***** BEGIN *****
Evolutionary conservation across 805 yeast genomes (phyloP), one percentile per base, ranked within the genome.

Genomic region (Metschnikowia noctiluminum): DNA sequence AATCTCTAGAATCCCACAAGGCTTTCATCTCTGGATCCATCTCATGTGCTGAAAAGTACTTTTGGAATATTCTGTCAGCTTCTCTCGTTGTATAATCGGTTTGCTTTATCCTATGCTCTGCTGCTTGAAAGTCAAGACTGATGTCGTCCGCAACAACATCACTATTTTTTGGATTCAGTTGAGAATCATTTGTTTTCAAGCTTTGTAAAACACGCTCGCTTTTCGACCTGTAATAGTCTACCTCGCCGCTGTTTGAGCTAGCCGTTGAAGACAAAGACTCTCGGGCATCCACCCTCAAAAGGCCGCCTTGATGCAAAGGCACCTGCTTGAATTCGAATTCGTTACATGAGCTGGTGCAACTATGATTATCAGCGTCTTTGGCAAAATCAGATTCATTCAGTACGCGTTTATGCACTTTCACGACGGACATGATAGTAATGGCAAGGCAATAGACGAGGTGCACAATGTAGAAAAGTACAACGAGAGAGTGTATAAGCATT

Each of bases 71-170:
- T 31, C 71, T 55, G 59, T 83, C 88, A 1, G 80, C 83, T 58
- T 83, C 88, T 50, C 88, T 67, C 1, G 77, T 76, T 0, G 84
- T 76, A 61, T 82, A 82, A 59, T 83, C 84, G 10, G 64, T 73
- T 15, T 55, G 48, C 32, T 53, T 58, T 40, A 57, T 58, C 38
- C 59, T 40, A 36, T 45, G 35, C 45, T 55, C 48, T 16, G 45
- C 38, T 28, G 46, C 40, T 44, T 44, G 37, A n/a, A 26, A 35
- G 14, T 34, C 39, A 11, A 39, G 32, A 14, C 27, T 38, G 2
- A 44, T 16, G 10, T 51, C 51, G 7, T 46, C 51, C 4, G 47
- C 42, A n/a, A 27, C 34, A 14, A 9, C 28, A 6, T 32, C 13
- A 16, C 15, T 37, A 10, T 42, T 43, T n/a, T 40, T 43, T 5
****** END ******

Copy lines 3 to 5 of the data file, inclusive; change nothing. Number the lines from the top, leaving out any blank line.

Each of bases 71-170:
- T 31, C 71, T 55, G 59, T 83, C 88, A 1, G 80, C 83, T 58
- T 83, C 88, T 50, C 88, T 67, C 1, G 77, T 76, T 0, G 84